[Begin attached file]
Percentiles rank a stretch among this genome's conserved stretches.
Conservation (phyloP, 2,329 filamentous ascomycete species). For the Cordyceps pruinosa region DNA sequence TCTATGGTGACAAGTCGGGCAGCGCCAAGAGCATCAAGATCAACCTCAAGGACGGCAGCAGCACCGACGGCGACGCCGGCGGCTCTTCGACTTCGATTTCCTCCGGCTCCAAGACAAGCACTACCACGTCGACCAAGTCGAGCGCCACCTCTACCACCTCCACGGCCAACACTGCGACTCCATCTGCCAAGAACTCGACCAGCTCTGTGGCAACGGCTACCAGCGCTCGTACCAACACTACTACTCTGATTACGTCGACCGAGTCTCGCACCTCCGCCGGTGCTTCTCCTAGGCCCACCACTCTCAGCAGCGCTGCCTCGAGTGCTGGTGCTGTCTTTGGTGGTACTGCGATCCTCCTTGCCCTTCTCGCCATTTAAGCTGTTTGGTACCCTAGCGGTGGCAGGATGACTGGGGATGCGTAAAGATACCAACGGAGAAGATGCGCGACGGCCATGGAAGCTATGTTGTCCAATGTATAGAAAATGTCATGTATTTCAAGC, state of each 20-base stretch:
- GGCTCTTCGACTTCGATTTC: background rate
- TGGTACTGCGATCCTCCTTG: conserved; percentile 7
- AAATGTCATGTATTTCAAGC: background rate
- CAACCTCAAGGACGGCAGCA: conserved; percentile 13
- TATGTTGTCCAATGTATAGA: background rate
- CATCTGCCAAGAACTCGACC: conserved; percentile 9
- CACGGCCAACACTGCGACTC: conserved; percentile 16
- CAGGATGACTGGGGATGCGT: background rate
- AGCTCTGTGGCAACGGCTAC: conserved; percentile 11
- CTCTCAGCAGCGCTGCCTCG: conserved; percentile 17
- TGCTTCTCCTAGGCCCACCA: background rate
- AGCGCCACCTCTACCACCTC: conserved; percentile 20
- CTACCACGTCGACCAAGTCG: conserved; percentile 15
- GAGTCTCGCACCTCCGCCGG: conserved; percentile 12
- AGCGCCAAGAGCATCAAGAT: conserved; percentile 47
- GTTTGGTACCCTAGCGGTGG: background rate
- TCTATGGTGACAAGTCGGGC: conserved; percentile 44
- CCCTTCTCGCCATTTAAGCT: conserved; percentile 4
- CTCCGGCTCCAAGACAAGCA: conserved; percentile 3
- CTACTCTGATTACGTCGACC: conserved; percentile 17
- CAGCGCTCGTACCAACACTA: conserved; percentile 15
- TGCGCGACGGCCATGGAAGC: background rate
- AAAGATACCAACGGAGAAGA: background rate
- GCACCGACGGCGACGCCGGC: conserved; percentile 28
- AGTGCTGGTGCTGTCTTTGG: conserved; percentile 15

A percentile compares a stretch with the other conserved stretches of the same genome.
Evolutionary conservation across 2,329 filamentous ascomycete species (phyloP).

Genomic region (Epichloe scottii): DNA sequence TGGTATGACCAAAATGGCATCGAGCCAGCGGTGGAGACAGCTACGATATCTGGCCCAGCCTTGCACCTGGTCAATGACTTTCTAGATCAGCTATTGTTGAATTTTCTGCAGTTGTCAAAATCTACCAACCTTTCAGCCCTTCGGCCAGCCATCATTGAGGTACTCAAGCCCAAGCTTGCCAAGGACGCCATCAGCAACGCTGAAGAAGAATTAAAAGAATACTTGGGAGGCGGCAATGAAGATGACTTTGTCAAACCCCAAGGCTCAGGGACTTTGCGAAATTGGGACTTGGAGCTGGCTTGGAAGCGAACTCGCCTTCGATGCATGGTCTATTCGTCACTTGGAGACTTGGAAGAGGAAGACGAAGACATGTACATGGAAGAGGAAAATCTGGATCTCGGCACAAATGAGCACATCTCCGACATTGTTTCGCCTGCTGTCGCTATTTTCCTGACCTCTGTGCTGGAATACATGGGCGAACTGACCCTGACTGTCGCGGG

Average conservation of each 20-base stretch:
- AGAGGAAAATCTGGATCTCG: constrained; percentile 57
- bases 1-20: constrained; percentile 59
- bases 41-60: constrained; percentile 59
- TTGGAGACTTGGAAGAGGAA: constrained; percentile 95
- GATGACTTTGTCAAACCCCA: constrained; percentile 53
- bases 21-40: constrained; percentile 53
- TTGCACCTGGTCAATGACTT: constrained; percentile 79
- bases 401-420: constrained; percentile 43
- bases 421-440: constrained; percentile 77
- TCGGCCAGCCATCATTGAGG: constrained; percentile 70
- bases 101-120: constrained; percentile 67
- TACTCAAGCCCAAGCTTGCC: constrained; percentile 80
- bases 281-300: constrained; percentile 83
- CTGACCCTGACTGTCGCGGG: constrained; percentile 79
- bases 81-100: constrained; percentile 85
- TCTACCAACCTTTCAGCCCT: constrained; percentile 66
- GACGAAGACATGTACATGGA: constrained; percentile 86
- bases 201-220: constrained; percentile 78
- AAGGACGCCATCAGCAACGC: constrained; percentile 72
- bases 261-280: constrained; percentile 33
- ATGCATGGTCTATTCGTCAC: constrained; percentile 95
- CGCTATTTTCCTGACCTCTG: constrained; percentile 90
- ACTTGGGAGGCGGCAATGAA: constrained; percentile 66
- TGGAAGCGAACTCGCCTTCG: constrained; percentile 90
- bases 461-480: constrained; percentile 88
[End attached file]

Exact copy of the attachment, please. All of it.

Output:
Percentiles rank a stretch among this genome's conserved stretches.
Conservation (phyloP, 2,329 filamentous ascomycete species). For the Cordyceps pruinosa region DNA sequence TCTATGGTGACAAGTCGGGCAGCGCCAAGAGCATCAAGATCAACCTCAAGGACGGCAGCAGCACCGACGGCGACGCCGGCGGCTCTTCGACTTCGATTTCCTCCGGCTCCAAGACAAGCACTACCACGTCGACCAAGTCGAGCGCCACCTCTACCACCTCCACGGCCAACACTGCGACTCCATCTGCCAAGAACTCGACCAGCTCTGTGGCAACGGCTACCAGCGCTCGTACCAACACTACTACTCTGATTACGTCGACCGAGTCTCGCACCTCCGCCGGTGCTTCTCCTAGGCCCACCACTCTCAGCAGCGCTGCCTCGAGTGCTGGTGCTGTCTTTGGTGGTACTGCGATCCTCCTTGCCCTTCTCGCCATTTAAGCTGTTTGGTACCCTAGCGGTGGCAGGATGACTGGGGATGCGTAAAGATACCAACGGAGAAGATGCGCGACGGCCATGGAAGCTATGTTGTCCAATGTATAGAAAATGTCATGTATTTCAAGC, state of each 20-base stretch:
- GGCTCTTCGACTTCGATTTC: background rate
- TGGTACTGCGATCCTCCTTG: conserved; percentile 7
- AAATGTCATGTATTTCAAGC: background rate
- CAACCTCAAGGACGGCAGCA: conserved; percentile 13
- TATGTTGTCCAATGTATAGA: background rate
- CATCTGCCAAGAACTCGACC: conserved; percentile 9
- CACGGCCAACACTGCGACTC: conserved; percentile 16
- CAGGATGACTGGGGATGCGT: background rate
- AGCTCTGTGGCAACGGCTAC: conserved; percentile 11
- CTCTCAGCAGCGCTGCCTCG: conserved; percentile 17
- TGCTTCTCCTAGGCCCACCA: background rate
- AGCGCCACCTCTACCACCTC: conserved; percentile 20
- CTACCACGTCGACCAAGTCG: conserved; percentile 15
- GAGTCTCGCACCTCCGCCGG: conserved; percentile 12
- AGCGCCAAGAGCATCAAGAT: conserved; percentile 47
- GTTTGGTACCCTAGCGGTGG: background rate
- TCTATGGTGACAAGTCGGGC: conserved; percentile 44
- CCCTTCTCGCCATTTAAGCT: conserved; percentile 4
- CTCCGGCTCCAAGACAAGCA: conserved; percentile 3
- CTACTCTGATTACGTCGACC: conserved; percentile 17
- CAGCGCTCGTACCAACACTA: conserved; percentile 15
- TGCGCGACGGCCATGGAAGC: background rate
- AAAGATACCAACGGAGAAGA: background rate
- GCACCGACGGCGACGCCGGC: conserved; percentile 28
- AGTGCTGGTGCTGTCTTTGG: conserved; percentile 15

A percentile compares a stretch with the other conserved stretches of the same genome.
Evolutionary conservation across 2,329 filamentous ascomycete species (phyloP).

Genomic region (Epichloe scottii): DNA sequence TGGTATGACCAAAATGGCATCGAGCCAGCGGTGGAGACAGCTACGATATCTGGCCCAGCCTTGCACCTGGTCAATGACTTTCTAGATCAGCTATTGTTGAATTTTCTGCAGTTGTCAAAATCTACCAACCTTTCAGCCCTTCGGCCAGCCATCATTGAGGTACTCAAGCCCAAGCTTGCCAAGGACGCCATCAGCAACGCTGAAGAAGAATTAAAAGAATACTTGGGAGGCGGCAATGAAGATGACTTTGTCAAACCCCAAGGCTCAGGGACTTTGCGAAATTGGGACTTGGAGCTGGCTTGGAAGCGAACTCGCCTTCGATGCATGGTCTATTCGTCACTTGGAGACTTGGAAGAGGAAGACGAAGACATGTACATGGAAGAGGAAAATCTGGATCTCGGCACAAATGAGCACATCTCCGACATTGTTTCGCCTGCTGTCGCTATTTTCCTGACCTCTGTGCTGGAATACATGGGCGAACTGACCCTGACTGTCGCGGG

Average conservation of each 20-base stretch:
- AGAGGAAAATCTGGATCTCG: constrained; percentile 57
- bases 1-20: constrained; percentile 59
- bases 41-60: constrained; percentile 59
- TTGGAGACTTGGAAGAGGAA: constrained; percentile 95
- GATGACTTTGTCAAACCCCA: constrained; percentile 53
- bases 21-40: constrained; percentile 53
- TTGCACCTGGTCAATGACTT: constrained; percentile 79
- bases 401-420: constrained; percentile 43
- bases 421-440: constrained; percentile 77
- TCGGCCAGCCATCATTGAGG: constrained; percentile 70
- bases 101-120: constrained; percentile 67
- TACTCAAGCCCAAGCTTGCC: constrained; percentile 80
- bases 281-300: constrained; percentile 83
- CTGACCCTGACTGTCGCGGG: constrained; percentile 79
- bases 81-100: constrained; percentile 85
- TCTACCAACCTTTCAGCCCT: constrained; percentile 66
- GACGAAGACATGTACATGGA: constrained; percentile 86
- bases 201-220: constrained; percentile 78
- AAGGACGCCATCAGCAACGC: constrained; percentile 72
- bases 261-280: constrained; percentile 33
- ATGCATGGTCTATTCGTCAC: constrained; percentile 95
- CGCTATTTTCCTGACCTCTG: constrained; percentile 90
- ACTTGGGAGGCGGCAATGAA: constrained; percentile 66
- TGGAAGCGAACTCGCCTTCG: constrained; percentile 90
- bases 461-480: constrained; percentile 88